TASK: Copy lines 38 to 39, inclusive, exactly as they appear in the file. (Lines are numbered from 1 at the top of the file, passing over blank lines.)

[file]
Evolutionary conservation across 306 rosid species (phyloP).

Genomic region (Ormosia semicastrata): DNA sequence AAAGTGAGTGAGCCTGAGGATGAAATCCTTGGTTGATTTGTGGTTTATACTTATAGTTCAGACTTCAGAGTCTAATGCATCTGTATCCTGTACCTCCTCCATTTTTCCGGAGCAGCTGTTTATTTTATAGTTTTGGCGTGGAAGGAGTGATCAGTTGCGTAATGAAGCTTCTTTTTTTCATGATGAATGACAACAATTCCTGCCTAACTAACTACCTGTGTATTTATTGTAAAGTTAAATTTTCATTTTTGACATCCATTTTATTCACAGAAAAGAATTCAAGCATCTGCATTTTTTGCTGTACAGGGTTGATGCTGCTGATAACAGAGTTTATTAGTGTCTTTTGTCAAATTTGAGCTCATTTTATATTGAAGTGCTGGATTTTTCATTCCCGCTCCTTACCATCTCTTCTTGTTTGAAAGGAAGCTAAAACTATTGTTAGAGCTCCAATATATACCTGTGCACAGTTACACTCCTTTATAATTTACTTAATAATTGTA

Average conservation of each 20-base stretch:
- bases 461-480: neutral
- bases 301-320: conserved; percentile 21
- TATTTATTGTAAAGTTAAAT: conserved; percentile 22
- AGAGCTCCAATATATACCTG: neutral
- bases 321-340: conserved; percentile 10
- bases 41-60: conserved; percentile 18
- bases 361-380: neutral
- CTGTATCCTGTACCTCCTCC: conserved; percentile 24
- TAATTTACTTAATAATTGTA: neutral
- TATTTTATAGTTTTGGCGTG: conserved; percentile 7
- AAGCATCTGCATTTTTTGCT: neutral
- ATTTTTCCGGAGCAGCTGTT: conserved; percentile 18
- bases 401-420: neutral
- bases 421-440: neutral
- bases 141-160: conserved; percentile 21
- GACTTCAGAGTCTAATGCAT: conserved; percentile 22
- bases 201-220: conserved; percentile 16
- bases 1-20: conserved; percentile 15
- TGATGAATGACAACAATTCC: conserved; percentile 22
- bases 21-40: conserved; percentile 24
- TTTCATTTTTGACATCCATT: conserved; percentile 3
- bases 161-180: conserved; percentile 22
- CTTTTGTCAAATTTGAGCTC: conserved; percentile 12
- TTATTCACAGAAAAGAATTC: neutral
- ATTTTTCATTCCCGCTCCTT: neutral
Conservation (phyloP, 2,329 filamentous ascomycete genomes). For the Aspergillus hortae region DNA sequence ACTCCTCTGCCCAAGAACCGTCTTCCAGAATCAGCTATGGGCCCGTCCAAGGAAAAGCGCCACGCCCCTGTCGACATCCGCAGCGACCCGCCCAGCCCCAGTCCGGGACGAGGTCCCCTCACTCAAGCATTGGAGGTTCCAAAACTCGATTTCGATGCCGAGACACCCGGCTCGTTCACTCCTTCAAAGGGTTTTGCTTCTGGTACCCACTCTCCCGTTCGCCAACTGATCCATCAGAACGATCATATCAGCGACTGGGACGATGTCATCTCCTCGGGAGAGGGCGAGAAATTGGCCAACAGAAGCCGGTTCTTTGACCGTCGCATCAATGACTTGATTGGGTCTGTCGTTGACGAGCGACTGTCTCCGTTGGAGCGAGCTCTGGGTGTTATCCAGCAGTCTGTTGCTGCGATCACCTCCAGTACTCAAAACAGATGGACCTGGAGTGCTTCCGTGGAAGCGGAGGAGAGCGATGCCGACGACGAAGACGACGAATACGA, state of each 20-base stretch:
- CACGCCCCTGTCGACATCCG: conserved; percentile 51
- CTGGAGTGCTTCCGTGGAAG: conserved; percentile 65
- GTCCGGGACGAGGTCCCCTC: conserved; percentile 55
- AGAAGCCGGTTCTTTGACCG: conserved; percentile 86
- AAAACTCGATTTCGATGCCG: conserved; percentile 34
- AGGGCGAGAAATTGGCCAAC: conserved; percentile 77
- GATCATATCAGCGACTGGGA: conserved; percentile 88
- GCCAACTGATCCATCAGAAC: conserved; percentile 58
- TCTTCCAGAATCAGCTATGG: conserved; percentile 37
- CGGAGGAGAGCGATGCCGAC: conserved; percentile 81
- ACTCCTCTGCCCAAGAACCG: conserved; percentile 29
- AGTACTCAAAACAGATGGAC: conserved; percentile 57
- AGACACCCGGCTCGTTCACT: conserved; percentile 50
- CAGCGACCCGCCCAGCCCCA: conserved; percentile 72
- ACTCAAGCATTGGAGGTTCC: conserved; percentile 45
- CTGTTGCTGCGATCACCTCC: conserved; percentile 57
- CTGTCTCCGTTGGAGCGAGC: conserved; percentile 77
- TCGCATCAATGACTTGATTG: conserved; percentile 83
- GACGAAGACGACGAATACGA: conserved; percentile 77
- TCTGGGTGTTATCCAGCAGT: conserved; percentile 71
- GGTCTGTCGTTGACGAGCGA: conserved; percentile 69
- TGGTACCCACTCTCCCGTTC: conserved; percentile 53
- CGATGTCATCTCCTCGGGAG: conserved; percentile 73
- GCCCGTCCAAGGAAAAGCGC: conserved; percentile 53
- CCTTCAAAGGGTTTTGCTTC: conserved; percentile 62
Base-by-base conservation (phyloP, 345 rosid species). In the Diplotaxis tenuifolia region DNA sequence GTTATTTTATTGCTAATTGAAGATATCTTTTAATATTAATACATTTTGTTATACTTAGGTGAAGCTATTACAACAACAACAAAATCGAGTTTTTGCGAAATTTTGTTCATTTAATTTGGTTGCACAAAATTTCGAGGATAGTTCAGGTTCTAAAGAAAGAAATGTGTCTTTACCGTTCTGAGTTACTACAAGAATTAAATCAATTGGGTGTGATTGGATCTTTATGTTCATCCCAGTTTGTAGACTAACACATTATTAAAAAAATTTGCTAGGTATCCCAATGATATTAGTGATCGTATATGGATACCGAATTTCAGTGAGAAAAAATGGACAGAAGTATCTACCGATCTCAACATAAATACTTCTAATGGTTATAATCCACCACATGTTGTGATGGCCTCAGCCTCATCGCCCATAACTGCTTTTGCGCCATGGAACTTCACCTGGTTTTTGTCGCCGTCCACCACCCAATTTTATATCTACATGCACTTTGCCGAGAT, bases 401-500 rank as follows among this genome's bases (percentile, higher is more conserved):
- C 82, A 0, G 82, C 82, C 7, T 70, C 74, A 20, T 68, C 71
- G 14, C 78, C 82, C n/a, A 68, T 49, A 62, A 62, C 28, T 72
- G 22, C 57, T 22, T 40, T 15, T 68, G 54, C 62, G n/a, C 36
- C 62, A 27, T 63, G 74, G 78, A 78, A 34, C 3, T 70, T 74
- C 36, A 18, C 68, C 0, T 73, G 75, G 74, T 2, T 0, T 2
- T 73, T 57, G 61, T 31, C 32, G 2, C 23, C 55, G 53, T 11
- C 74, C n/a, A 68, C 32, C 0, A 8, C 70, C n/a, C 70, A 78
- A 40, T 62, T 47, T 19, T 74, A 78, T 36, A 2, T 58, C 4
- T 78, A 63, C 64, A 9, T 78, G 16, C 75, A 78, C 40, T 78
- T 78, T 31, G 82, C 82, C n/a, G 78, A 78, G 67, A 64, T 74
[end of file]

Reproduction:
- TCTTCCAGAATCAGCTATGG: conserved; percentile 37
- CGGAGGAGAGCGATGCCGAC: conserved; percentile 81